Reading Fluency isn't Sexy Anymore - But it Should Be!

Tim Rasinski
During my week at the Teachers College Reading Institute, I heard one presenter say: "Tim Rasinski says fluency isn't sexy any more.  Complexity is sexy."  I laughed, not knowing really what that meant but found out later in the week when I attended a session led by Tim.  His session was entitled:  Why Reading Fluency Should be Hot!  (It's all about what the "catch" words are in education...and it shouldn't be.)  Tim Rasinski is a professor of Literacy Education at Kent State University, has written over 200 articles and authored or co-authored over 50 books and is a leader in the field of reading research and fluency.  Here's what I learned from Tim:

What makes reading fluency hot??

It is related to comprehension and if you want students to read they need to be fluent, comprehending readers that enjoy reading. You also need joyous readers to have successful readers.

One of the most successful, joyous strategies I use in clinics we run with students is singing.  There has been much research on the benefits of singing but for our purposes we will call it using rythmical words. When working with students I start each day with singing "fluency exercises".  When looking at the words afterwords you work in the comprehension.  You teach them to be thinking about songs they sing and what they mean. Singing is reading!  And it's reading with fluency!

A few years ago, he did a speech about this and he received this letter from a teacher:

So after he received her letter he called her and asked if they could do a study the following year.  She said sure!

She taught her kids three songs a week, always with the words in front of the kids and prompting them to make sure and look at the words.  Becky had lots of ELL kids in her class and they were being assessed by the DRA.  First graders were expected to achieve the level of 16 or 18 and none of her 25 kids were below that expectation.  Eight or so of her students ended up level 24, 26!  Of course this wasn't only because of the singing but you have to ask yourself why students are achieving so well compared to previous classes that different.  The singing was what she was doing different.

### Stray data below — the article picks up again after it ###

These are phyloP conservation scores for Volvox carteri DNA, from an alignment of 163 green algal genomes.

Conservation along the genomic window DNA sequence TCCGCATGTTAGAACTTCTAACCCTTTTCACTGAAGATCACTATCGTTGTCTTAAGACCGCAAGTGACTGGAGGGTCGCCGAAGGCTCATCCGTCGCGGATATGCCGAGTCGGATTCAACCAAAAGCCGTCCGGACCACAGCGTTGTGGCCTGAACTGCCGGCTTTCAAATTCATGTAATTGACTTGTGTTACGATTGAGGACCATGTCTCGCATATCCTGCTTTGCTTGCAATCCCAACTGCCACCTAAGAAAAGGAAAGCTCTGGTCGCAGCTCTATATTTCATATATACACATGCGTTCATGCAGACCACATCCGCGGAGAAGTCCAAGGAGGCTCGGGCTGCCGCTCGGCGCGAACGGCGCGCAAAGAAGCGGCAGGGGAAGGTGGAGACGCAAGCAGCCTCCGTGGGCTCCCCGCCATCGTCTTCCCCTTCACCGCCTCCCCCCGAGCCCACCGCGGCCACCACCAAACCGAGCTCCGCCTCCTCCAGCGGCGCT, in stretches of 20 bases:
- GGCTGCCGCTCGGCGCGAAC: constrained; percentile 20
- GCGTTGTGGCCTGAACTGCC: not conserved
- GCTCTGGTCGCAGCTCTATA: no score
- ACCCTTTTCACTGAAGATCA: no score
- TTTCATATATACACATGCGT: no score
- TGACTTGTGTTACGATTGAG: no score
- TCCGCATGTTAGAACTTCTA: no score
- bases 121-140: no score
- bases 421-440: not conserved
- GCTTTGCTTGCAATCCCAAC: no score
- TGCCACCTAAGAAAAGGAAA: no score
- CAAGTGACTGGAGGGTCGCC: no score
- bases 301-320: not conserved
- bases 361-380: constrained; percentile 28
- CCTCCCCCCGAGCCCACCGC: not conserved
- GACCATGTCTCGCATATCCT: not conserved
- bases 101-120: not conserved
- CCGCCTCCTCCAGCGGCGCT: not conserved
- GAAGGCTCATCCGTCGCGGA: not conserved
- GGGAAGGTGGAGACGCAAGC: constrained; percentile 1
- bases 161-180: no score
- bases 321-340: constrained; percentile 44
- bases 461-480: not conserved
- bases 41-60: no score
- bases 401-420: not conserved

This appeared as an article in the Reader Teacher, where she is the first author and he is the second on "Bringing Back the Joy of Singing in the Classroom".  Fluency is important but we need to work on it in a joyful way.  Singing makes us happy! 

I got into reading fluency myself as a teacher.  I worked with Title 1 and Special Ed kids.  I had an interest in teaching kids that struggle.  I was doing the best I could with those first kids but no matter how well they comprehended what I read to them their fluency was not improving.  I began reading new articles coming out on fluency while working on my Masters Degree and I discovered that the materials I was being given at school addressed comprehension, phonics and everything except fluency.  I began trying my own things with my students to improve their fluency and they took off!

There was really nothing on the market you could buy for fluency until The National Reading Panel came out and said fluency was HOT!  But it was hot on and off because misunderstandings with oral reading, speed reading and fluency only being important in primary grades kept teachers confused.  If students don't get fluency by second grade they need help with that.  It's essential. 

What’s Hot in “Reading Today” comes out every year.  Reading Fluency:  2009 - 2012  came out as not hot!  That's what made me mad enough to write this article:  “Why Reading Fluency Should be Hot!  Common Core Standards labels fluency as one of the foundational skills.  Finally.

Tim Rasinski is the author of Word Ladders, a word game for skills practice with word work and building for K - 6.  He likes the idea of having fun and playing with words as you learn. 

Here are his Building Blocks of Fluency
Model Fluent Reading - read aloud, point out things you do with your voice and character
Assisted Reading - shared reading, paired reading, audio reading (listening center, close caption hearing)
Practice - practice, practice, practice, wide reading (read a story or chapter and talk about it and do extension activities....mediocre reading) deep reading (repeated reading of same thing)

What would motivate a reader to read something more than deeply or repreatedly?